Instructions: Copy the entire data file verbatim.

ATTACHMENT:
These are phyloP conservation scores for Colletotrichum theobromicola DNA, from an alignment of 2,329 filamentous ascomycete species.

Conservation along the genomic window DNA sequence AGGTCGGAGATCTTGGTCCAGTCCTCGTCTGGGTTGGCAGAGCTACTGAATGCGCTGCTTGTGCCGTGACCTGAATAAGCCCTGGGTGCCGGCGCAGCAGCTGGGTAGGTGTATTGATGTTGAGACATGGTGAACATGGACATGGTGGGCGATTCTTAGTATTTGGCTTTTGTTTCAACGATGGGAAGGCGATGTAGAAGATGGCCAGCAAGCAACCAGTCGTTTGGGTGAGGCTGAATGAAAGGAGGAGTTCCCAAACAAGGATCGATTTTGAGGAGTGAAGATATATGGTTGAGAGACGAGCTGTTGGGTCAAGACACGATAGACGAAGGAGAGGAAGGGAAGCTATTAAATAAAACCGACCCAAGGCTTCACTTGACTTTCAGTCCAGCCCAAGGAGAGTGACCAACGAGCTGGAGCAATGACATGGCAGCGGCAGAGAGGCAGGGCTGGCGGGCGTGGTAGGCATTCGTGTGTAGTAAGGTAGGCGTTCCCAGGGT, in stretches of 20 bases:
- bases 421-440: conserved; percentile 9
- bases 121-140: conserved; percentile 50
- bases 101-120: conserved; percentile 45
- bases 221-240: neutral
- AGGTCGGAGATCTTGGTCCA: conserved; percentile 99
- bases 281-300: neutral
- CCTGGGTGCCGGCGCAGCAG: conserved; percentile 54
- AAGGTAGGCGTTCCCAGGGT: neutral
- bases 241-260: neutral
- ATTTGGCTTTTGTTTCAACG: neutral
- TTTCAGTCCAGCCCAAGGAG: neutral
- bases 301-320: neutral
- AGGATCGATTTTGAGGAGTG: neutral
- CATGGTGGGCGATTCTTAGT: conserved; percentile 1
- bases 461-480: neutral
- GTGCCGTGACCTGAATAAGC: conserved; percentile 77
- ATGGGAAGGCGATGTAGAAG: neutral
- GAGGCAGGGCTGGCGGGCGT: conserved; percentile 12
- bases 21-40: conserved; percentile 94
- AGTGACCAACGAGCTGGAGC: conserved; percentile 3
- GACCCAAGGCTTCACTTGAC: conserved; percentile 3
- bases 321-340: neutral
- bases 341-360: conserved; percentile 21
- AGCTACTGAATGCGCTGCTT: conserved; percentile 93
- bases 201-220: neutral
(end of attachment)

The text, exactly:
These are phyloP conservation scores for Colletotrichum theobromicola DNA, from an alignment of 2,329 filamentous ascomycete species.

Conservation along the genomic window DNA sequence AGGTCGGAGATCTTGGTCCAGTCCTCGTCTGGGTTGGCAGAGCTACTGAATGCGCTGCTTGTGCCGTGACCTGAATAAGCCCTGGGTGCCGGCGCAGCAGCTGGGTAGGTGTATTGATGTTGAGACATGGTGAACATGGACATGGTGGGCGATTCTTAGTATTTGGCTTTTGTTTCAACGATGGGAAGGCGATGTAGAAGATGGCCAGCAAGCAACCAGTCGTTTGGGTGAGGCTGAATGAAAGGAGGAGTTCCCAAACAAGGATCGATTTTGAGGAGTGAAGATATATGGTTGAGAGACGAGCTGTTGGGTCAAGACACGATAGACGAAGGAGAGGAAGGGAAGCTATTAAATAAAACCGACCCAAGGCTTCACTTGACTTTCAGTCCAGCCCAAGGAGAGTGACCAACGAGCTGGAGCAATGACATGGCAGCGGCAGAGAGGCAGGGCTGGCGGGCGTGGTAGGCATTCGTGTGTAGTAAGGTAGGCGTTCCCAGGGT, in stretches of 20 bases:
- bases 421-440: conserved; percentile 9
- bases 121-140: conserved; percentile 50
- bases 101-120: conserved; percentile 45
- bases 221-240: neutral
- AGGTCGGAGATCTTGGTCCA: conserved; percentile 99
- bases 281-300: neutral
- CCTGGGTGCCGGCGCAGCAG: conserved; percentile 54
- AAGGTAGGCGTTCCCAGGGT: neutral
- bases 241-260: neutral
- ATTTGGCTTTTGTTTCAACG: neutral
- TTTCAGTCCAGCCCAAGGAG: neutral
- bases 301-320: neutral
- AGGATCGATTTTGAGGAGTG: neutral
- CATGGTGGGCGATTCTTAGT: conserved; percentile 1
- bases 461-480: neutral
- GTGCCGTGACCTGAATAAGC: conserved; percentile 77
- ATGGGAAGGCGATGTAGAAG: neutral
- GAGGCAGGGCTGGCGGGCGT: conserved; percentile 12
- bases 21-40: conserved; percentile 94
- AGTGACCAACGAGCTGGAGC: conserved; percentile 3
- GACCCAAGGCTTCACTTGAC: conserved; percentile 3
- bases 321-340: neutral
- bases 341-360: conserved; percentile 21
- AGCTACTGAATGCGCTGCTT: conserved; percentile 93
- bases 201-220: neutral